Banks rake in $4.5 billion in fees



article header

Major banks have charged customers an eye-watering $4.5 billion dollars in bank fees an increase of $133 million on the previous year, according to latest figures released from the Reserve Bank of Australia.

RateCity analysis shows this equates to $486 per household in bank fees a year.

Fees attached to credit cards were the biggest culprit. Australians have spent a record $1.67 billion on credit cards fees, a jump of $105 million on the previous year.

How much Australians have collectively spent on bank fees:

Credit cards 

$1.67 billion 

Home loans: 

$1.28 billion 

Transaction & savings accounts

$1.10 billion 

Personal loans 

$337 million 

Spokesperson Sally Tindall said many bank fees are completely avoidable.

“Australian households are throwing up to $486 a year down the drain in fees, even when there are good, fee-free products there for the taking.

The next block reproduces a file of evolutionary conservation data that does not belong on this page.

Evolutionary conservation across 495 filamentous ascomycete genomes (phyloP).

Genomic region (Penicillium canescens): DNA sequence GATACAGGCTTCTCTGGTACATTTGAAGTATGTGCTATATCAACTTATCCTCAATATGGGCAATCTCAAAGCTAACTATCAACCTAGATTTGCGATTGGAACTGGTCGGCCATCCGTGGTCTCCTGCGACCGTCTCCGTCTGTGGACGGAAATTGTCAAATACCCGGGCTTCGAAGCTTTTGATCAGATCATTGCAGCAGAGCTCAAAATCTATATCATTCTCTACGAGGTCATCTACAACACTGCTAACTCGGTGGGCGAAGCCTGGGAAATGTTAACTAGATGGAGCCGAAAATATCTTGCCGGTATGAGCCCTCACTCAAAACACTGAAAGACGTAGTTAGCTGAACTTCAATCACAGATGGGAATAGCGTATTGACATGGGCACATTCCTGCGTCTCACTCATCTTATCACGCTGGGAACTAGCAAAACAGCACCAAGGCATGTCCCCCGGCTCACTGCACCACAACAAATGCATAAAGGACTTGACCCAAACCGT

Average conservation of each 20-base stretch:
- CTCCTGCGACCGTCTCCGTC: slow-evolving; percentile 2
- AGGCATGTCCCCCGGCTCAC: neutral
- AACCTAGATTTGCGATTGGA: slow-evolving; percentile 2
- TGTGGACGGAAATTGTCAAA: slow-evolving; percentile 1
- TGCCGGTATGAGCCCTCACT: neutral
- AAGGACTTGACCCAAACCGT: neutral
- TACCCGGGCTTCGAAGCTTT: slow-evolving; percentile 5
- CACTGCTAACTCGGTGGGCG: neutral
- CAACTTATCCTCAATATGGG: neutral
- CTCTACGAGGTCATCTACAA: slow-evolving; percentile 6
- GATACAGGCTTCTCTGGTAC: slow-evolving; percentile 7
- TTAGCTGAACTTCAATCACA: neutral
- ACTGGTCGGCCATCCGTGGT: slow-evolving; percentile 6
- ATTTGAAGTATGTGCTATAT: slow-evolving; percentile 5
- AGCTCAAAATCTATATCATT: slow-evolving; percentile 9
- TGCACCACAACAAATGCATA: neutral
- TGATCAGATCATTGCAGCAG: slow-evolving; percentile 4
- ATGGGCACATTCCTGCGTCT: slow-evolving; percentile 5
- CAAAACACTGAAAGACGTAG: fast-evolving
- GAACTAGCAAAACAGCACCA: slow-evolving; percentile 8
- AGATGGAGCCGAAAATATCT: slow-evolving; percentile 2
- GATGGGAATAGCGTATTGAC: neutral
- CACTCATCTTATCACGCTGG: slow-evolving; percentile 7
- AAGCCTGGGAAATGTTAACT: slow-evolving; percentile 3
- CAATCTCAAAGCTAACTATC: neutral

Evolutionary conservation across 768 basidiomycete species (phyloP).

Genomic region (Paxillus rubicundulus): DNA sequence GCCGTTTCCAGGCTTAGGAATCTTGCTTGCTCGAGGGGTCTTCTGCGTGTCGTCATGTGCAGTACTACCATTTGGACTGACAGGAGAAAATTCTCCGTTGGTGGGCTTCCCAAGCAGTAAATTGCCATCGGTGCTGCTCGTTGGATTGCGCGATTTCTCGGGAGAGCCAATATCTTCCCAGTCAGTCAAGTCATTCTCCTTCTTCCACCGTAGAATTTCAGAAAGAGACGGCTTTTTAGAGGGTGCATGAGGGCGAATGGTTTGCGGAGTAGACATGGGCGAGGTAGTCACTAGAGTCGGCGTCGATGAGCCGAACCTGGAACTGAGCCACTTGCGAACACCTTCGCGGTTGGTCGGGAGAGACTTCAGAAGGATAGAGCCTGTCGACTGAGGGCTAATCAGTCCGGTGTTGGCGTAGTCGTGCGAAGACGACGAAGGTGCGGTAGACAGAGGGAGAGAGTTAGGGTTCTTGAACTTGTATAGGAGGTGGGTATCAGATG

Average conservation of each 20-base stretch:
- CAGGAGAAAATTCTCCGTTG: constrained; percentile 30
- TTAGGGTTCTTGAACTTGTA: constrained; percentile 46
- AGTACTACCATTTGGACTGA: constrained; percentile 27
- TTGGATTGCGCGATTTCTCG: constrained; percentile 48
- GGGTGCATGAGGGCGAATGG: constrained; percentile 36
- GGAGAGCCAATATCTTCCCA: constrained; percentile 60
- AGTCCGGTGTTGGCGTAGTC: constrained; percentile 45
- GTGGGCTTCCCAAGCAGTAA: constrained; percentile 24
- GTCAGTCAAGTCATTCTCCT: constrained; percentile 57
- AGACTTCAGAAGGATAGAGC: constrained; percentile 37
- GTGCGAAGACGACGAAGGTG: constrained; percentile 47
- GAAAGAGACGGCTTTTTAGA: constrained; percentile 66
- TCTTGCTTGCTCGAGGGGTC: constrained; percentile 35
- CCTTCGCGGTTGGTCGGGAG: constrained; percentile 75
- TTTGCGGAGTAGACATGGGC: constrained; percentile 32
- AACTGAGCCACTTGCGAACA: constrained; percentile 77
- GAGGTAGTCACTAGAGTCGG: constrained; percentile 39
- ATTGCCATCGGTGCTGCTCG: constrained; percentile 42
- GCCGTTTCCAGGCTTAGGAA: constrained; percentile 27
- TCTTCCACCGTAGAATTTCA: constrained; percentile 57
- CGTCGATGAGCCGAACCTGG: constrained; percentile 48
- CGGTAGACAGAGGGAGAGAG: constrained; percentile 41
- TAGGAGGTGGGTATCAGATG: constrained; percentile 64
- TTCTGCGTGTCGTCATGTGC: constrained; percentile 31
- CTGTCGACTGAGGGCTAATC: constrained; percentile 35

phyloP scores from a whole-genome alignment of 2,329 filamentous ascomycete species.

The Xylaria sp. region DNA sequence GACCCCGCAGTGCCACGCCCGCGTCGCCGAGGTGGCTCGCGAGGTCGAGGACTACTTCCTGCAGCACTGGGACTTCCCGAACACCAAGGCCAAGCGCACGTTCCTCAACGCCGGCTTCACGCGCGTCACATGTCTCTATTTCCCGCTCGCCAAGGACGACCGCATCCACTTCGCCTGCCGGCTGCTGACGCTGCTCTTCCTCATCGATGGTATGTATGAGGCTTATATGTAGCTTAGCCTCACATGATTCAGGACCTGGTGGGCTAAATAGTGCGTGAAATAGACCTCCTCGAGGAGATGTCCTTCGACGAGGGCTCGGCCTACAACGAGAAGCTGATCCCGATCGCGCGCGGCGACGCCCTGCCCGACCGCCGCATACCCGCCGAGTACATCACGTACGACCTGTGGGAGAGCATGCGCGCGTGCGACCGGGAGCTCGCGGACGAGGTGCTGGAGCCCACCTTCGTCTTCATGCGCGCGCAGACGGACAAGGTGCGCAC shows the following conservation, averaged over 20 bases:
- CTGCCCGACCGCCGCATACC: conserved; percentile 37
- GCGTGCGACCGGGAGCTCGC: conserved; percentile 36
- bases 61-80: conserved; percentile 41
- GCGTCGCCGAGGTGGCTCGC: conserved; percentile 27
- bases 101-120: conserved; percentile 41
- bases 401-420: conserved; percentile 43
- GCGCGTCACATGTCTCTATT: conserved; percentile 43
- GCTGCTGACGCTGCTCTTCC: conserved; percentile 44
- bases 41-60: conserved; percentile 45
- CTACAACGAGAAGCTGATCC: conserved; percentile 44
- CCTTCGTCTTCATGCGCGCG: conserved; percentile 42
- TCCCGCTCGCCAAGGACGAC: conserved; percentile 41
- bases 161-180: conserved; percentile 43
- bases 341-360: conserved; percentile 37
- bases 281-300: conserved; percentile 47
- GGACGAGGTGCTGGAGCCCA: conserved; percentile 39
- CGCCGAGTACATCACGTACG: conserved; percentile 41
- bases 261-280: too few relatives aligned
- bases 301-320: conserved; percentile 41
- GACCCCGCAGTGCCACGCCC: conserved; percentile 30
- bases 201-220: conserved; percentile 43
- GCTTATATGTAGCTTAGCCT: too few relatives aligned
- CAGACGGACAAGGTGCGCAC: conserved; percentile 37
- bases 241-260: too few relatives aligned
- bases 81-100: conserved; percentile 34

“We urge everyone paying fees to ring their bank and ask for them to be waived. You could find yourself saving hundreds of dollars in just one phone call,” said Ms Tindall.

 How to get your bank to waive your fees:

  • If you are applying for a new home loan or credit card, ask your bank to waive any upfront or application fees.
  • If you are an ongoing customer, let you bank know you are willing to switch to another bank, unless they drop or reduce your fees.
  • Do your homework on a comparison site like RateCity. Make sure you are armed with at least three examples of low or fee free products, before you ring your bank.
  • Be prepared to walk.  Nothing will get your bank’s attention more than the threat of losing your business.
Advertisement

^Words such as "top", "best", "cheapest" or "lowest" are not a recommendation or rating of products. This page compares a range of products from selected providers and not all products or providers are included in the comparison. There is no such thing as a 'one- size-fits-all' financial product. The best loan, credit card, superannuation account or bank account for you might not be the best choice for someone else. Before selecting any financial product you should read the fine print carefully, including the product disclosure statement, fact sheet or terms and conditions document and obtain professional financial advice on whether a product is right for you and your finances.

Compare your product with the big 4 banks, or add more products to compare
As seen on